GPM Spots Hurricane Pali Forming

GPM Spots Hurricane Pali Formimg

Tropical storm Pali intensified late yesterday to become the earliest hurricane ever recorded in the Central Pacific Ocean. Warm ocean waters from El Nino supplied the extra energy needed for Pali to develop and prosper so early in the year. The GPM core observatory satellite flew over Pali on January 11, 2015 at 2121Z. GPM's Dual-Frequency Precipitation Radar (DPR) data sliced through Pali clearly showing that an eye had formed. GPM's DPR measured rain falling at a rate of 84.5 mm (3.3 inches) per hour on the eastern side of Pali's forming eye.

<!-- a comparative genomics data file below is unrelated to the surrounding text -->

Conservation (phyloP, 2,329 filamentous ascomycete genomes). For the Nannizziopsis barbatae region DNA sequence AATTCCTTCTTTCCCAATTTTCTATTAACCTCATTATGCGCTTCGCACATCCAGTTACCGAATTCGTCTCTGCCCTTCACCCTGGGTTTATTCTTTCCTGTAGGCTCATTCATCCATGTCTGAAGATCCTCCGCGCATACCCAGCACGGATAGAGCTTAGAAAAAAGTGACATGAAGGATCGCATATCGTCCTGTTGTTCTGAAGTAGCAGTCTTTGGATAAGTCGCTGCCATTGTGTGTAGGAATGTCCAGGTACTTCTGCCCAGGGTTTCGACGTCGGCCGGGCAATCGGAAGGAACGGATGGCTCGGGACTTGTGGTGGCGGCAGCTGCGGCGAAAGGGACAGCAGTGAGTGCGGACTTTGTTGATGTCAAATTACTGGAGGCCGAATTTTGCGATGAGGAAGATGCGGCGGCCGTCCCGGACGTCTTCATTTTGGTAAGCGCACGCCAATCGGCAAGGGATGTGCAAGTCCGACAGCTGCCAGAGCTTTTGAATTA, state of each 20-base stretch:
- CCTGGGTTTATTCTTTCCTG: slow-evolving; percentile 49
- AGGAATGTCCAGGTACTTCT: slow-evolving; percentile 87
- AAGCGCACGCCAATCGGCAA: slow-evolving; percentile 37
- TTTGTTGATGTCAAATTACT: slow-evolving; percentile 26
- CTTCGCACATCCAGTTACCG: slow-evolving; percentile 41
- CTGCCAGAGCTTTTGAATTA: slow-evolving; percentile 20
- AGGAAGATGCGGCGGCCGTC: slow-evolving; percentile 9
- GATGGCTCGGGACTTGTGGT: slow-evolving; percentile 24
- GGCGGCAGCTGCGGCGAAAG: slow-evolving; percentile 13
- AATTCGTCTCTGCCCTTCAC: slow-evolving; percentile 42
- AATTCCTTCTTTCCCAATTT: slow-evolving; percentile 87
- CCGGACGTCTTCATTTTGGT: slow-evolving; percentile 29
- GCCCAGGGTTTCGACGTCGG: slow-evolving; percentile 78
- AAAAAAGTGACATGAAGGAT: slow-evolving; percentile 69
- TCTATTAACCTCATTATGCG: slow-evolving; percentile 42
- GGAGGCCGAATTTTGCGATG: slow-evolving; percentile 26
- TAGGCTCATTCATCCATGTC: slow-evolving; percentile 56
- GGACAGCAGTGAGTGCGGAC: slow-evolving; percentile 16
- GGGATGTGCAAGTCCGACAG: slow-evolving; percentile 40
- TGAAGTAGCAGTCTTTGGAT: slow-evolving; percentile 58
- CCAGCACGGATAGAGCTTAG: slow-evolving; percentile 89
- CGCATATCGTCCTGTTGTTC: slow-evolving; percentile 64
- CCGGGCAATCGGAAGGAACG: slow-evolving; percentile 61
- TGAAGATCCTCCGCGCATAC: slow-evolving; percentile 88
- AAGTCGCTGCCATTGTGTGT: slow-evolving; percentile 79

GPM Spots Hurricane Pali Formimg

GPM's radar (DPR Ku Band) peered through Pali's clouds and discovered that powerful convective storms south of the eye were reaching heights of about 12.5 km (7.8 miles). GPM measured the tallest storm top heights of 16.6 km (10.3 miles) in a strong feeder band wrapping around Pali's eastern side.

Pali is predicted to maintain hurricane intensity until January 13, 2016 and then weaken to tropical storm intensity while moving toward the southwest.

Images and caption by Hal Pierce (SSAI/NASA GSFC)